Harpers Ferry in Jefferson County, West Virginia — The American South (Appalachia)
A Union Predicament
Maj. Gen. John G. Wool, USA
Telegraph message to Col. Dixon S. Miles, USA
September 7, 1862
The first large-scale Federal occupation of Harpers Ferry began in February 1862. Despite the destruction of the armory and arsenal the previous year, Harpers Ferry remained important in protecting Union communication and supply lines and in deterring Confederate invasions of the North.
The Confederates invaded the North for the first time in September 1862. By September 7, Gen. Robert E. Lee's army had crossed the Potomac River and encamped outside Frederick, Maryland. The large Union force at Harpers Ferry, now located behind the invading Confederates, threatened Southern communication and supply lines. In response, Lee boldly divided his army into four parts, sending three columns to capture or destroy the Union garrison at Harpers Ferry.
Location. 39° 18.999′ N, 77° 45.411′ W. Marker Touch for map. Marker is in this post office area: Harpers Ferry WV 25425, United States of America. Touch for directions.
Other nearby markers. At least 8 other markers are within walking distance of this marker. Discover Harpers Ferry (a few steps from this marker); Confederate Victory (a few steps from this marker); Harpers Ferry National Historical Park (a few steps from this marker); The Trap Closes (within shouting distance of this marker); History in the Mountains (within shouting distance of this marker); Jackson at Harpers Ferry (approx. ¼ mile away); Home Becomes Battlefield (approx. 0.4 miles away); From Civil War to Civil Rights / Battle of Harpers Ferry (approx. 0.4 miles away). Touch for a list and map of all markers in Harpers Ferry.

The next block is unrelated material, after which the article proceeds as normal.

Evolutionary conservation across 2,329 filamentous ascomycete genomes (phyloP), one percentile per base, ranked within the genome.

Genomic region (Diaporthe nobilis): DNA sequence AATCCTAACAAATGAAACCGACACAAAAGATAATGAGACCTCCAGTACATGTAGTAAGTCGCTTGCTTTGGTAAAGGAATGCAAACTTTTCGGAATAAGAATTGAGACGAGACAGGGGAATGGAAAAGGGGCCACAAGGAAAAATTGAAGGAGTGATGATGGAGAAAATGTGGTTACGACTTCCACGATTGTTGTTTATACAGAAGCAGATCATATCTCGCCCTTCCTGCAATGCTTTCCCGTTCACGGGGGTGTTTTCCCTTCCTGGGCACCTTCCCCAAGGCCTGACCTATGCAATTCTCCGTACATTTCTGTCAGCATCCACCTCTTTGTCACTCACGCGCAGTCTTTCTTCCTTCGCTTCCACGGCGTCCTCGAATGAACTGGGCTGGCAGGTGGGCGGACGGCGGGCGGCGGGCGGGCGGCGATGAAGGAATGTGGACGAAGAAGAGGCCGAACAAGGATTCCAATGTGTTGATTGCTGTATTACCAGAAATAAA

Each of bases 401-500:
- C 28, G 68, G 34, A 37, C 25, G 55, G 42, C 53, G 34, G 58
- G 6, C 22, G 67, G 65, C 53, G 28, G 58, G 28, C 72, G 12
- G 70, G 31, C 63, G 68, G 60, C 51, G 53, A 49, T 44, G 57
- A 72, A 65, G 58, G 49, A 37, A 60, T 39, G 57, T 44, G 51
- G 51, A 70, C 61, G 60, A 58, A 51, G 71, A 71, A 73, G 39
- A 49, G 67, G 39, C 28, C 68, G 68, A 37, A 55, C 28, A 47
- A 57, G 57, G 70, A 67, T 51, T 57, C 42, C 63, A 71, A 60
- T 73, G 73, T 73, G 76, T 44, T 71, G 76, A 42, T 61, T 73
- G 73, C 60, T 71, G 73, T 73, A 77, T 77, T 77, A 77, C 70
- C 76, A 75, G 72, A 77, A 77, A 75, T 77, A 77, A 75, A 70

More about this marker. On the left is a drawing showing, "By early September 1862, 14,000 Federal troops occupied Harpers Ferry and vicinity, with more than half encamped on Bolivar Heights."
An operational map on the right details the movements of each part of the Confederate army. "Maj. Gen. Thomas J. 'Stonewall' Jackson's Confederate force of 14,000 traveled 51 miles in three days and occupied School House Ridge, 1/2-mile west of Bolivar Heights, on September 13."
"Maj. Gen. Lafayette McLaws' Confederate force of 8,000 captured Maryland Heights after a battle there on September 13."
"Brig. Gen. John G. Walker's Confederate force of 2,000 occupied undefended Loudoun Heights on September 13."
"After Jackson's column cornered the Federals into an inescapable position on Bolivar Heights, the trap was set. For five hours on Sunday afternoon, September 14, the Confederates fired their artillery from the captured heights. One hapless Federal wrote, '...the hissing and screeching of shot and shell discharged at us was a strange medley for a Sabbath day's worship.'
A duplicate of this marker stands on the Bolivar Heights walking trail.
Categories. • War, US Civil •
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Credits. This page was last revised on June 16, 2016. This page originally submitted on May 15, 2009, by Craig Swain of Leesburg, Virginia. This page has been viewed 859 times since then and 3 times this year. Photos: 1, 2, 3. submitted on May 15, 2009, by Craig Swain of Leesburg, Virginia.